In 1936, the partnership purchased the building and real estate of the Florida Theatre in Vero Beach; in 1937 it purchased the State Theatre in Cocoa and leased the Lyric Theatre in Stuart and the Van Cross Theatre in Melbourne; and in 1940 it purchased the Lyric, while also installing concession stands in all the theaters.
Bryan remembers working the concession stand on Saturdays and Sundays at the Sunrise while in the seventh and eighth grades. “It was very small with just a popcorn machine,’’ she said. “No soft drinks were served. Just popcorn and candy.’’
Koblegard’s partnership purchased 50 percent of the Fort Pierce Drive-In in late 1949; in 1950 it purchased the Vero Beach Drive-In; in 1951 it constructed the Brevard Drive-In in Eau Gallie and the Cocoa Drive-In in Cocoa; and in 1953 built the Stuart Drive-In and opened the Melbourne Drive-In.
During the war years, with as many as 40,000 troops training for what would become the invasion of Normandy at the Army base established on Fort Pierce’s South Beach, the town continued to support the Koblegard partnership’s two theaters, the Sunrise and Ritz. The Sunrise even had to discontinue showing double features on weekends because “both theaters [have] been inadequate to accommodate both civilians and members of the armed services on double feature programs.’’ Having single features would enable the theaters to get more patrons into the theaters.
Besides the Sunrise and the Ritz, Fort Pierce had another theater, the Lincoln, located on Avenue D in the heart of the African American community. The theater, which opened in 1946 and closed in the late 1960s, was one of only a handful of American theaters at the time with a black owner, physician Clem C. Benton. The building was co-owned by Harry Center, a white pharmacist.
OTHER MEDIA INTERESTS
Koblegard expanded into radio in 1946 and, along with his brother, Thorne, and Doug Silver, formed Indian River Broadcasting, creating Fort Pierce’s first radio station, WIRA.
Also that year, Koblegard’s son, Rupert Jr., resigned as manager of the Sunrise to focus on the family’s real estate business. For years, he had been balancing selling real estate with his theater duties.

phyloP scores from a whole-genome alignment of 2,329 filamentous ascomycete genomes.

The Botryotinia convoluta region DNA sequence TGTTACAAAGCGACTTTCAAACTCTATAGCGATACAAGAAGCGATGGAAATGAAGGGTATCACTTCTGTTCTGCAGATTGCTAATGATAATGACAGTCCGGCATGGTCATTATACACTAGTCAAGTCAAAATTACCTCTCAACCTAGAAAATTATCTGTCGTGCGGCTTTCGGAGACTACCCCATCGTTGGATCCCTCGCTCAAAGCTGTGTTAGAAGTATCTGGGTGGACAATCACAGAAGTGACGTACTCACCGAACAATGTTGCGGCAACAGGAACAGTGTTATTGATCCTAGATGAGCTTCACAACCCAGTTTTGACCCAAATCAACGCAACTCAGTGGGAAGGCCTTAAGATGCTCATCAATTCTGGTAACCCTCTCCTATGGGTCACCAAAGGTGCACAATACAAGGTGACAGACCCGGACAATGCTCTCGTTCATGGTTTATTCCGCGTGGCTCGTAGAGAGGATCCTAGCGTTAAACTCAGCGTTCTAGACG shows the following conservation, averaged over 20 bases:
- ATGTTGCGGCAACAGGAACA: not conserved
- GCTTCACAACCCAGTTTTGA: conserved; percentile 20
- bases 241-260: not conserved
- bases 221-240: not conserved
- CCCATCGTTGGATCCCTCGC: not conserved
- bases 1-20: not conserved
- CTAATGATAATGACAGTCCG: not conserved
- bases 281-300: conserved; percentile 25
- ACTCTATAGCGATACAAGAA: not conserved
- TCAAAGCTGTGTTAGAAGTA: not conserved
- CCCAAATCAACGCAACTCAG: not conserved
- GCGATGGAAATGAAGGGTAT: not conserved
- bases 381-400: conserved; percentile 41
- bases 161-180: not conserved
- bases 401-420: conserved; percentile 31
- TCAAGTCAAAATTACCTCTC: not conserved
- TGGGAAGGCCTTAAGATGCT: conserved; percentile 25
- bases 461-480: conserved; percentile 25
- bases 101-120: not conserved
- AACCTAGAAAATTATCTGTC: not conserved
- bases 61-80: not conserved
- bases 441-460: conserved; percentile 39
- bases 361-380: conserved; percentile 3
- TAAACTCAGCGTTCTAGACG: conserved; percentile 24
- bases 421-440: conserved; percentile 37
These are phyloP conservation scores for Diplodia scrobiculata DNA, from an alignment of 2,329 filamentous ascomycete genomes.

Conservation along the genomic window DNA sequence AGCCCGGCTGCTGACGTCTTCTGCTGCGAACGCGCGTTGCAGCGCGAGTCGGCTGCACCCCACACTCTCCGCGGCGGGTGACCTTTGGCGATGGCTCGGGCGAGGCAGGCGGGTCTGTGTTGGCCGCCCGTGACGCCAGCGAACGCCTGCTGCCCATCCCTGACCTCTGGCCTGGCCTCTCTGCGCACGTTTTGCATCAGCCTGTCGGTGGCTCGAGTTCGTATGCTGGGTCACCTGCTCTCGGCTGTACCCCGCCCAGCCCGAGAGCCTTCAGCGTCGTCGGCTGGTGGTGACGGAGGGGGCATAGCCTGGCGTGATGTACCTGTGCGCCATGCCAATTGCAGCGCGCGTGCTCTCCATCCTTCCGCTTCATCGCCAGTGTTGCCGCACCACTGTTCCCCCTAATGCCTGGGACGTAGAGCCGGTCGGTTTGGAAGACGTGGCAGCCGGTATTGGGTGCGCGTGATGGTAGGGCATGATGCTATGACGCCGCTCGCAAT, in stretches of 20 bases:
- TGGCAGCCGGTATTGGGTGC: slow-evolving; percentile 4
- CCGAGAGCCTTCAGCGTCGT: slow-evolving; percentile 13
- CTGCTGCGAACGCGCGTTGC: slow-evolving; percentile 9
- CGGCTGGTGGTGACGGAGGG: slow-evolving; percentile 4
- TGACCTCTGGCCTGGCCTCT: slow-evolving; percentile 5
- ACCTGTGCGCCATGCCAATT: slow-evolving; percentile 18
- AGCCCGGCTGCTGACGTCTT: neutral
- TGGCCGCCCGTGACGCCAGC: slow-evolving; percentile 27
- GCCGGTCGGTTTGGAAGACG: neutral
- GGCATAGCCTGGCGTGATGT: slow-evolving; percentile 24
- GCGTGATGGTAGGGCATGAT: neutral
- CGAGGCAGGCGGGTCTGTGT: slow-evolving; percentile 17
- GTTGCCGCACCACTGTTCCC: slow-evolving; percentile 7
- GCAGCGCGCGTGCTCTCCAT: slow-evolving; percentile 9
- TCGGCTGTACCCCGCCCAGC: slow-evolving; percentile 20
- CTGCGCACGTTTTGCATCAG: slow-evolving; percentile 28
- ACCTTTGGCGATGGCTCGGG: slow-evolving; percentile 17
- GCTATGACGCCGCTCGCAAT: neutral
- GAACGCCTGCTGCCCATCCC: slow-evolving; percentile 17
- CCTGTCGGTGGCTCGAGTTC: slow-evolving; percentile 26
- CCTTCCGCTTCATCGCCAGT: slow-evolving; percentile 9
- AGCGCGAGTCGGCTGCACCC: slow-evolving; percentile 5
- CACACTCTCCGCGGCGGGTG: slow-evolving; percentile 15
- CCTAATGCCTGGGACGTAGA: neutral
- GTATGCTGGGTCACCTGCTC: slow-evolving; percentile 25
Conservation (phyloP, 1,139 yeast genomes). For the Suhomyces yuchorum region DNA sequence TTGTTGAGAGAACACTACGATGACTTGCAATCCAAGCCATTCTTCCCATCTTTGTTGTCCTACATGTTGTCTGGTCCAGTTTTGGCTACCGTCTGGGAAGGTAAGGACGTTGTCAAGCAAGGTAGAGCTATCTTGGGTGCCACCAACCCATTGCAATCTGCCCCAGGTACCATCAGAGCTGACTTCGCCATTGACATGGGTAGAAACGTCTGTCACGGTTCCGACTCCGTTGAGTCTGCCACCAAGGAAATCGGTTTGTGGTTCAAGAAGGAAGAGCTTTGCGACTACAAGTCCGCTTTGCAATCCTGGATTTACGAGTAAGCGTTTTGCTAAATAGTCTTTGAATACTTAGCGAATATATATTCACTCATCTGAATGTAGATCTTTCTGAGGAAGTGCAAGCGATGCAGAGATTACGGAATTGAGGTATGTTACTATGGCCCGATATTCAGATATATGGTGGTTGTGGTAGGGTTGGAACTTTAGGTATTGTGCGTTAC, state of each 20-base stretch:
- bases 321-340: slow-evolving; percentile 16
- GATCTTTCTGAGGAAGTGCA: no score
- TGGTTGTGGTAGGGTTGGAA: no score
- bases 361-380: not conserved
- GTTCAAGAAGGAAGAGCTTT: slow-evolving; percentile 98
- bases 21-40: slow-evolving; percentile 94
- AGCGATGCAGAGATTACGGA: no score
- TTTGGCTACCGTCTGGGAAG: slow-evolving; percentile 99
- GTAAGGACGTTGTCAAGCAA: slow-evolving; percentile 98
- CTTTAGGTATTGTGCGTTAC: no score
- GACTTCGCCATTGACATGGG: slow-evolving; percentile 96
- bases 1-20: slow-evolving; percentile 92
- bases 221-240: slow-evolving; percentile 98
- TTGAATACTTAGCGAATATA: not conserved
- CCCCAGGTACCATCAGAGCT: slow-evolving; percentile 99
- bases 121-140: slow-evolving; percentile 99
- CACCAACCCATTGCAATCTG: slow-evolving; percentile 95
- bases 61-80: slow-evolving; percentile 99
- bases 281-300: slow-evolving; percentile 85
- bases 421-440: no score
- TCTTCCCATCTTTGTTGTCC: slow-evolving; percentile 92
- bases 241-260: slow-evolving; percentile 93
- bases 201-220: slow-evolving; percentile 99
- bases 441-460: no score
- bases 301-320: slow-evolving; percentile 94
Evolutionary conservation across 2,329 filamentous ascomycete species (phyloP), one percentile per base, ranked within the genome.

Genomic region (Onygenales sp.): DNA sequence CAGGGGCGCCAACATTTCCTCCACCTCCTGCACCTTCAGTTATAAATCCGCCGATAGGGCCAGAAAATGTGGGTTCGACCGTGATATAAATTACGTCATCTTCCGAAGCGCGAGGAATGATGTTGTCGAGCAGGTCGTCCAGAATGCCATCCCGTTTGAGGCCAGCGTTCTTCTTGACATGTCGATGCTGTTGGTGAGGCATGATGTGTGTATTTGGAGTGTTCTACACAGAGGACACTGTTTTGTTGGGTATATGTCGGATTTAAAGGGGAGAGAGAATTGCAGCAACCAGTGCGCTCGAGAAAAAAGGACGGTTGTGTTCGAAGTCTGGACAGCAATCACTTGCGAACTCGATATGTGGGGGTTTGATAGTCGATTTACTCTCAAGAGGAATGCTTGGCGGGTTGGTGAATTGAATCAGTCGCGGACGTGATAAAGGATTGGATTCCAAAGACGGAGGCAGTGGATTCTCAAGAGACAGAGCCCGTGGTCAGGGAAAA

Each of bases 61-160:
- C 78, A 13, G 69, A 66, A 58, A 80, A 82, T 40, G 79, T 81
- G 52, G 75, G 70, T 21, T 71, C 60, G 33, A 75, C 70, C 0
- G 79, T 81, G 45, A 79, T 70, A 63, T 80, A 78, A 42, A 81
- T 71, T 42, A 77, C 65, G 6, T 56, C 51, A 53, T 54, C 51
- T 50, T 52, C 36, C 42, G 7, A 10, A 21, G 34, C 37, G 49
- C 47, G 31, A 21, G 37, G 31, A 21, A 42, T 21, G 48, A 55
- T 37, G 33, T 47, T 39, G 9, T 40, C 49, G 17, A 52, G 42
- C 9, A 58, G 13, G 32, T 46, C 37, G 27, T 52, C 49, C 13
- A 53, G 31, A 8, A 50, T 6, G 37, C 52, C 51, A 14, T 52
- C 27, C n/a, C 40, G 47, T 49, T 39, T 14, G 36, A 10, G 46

Brother Ruhl ran Koblegard Insurance and oversaw the family’s citrus groves.
Rupert Jr. and Pop’s grandson, Ruhl W. “Sonny’’ Koblegard, would also be part of a consortium that launched Fort Pierce’s first television station, WTVX Channel 34, in 1965.
Over the years, various retail businesses operated in the Sunrise storefronts owned by Koblegard, including the family’s real estate and insurance businesses, and the popular Whizateria, which variously operated as a soda, tobacco and confectionary shop and restaurant from 1923 to 1953.
The theater underwent several remodels over the years, the biggest change being in 1948, when a new triangular light-up marquee was installed. The new marquee, which had removable steel letters, enabled the theater to easily advertise the names of shows and the actors appearing in them. Air-conditioning was installed in the theater in 1950.
In 1955, Koblegard sold the operation of the theaters to First Southeast Corp. and in 1960 the operation of the Sunrise and Ritz was part of a deal sold to Kent Enterprises Inc., headed by Jacksonville lawyer and theater operator Fred H. Kent. None of the sales involved the Sunrise Theatre property, which remained owned by Koblegard.
BENEFITS OF OWNERSHIP
Though Koblegard had management companies run the Sunrise during most of the years of his ownership, his arrangements always stipulated that Koblegard family members be let into the theater for free.
Bryan’s husband, retired Circuit Judge Ben L. “Buck’’ Bryan Jr., remembers taking Mary Ann on dates to the Sunrise and paying full price for himself and Mary Ann until her father asked him, “‘Why are you buying tickets?’ and I thought, I always bought tickets. I didn’t know I didn’t have to pay for her and I might even get in for free.’’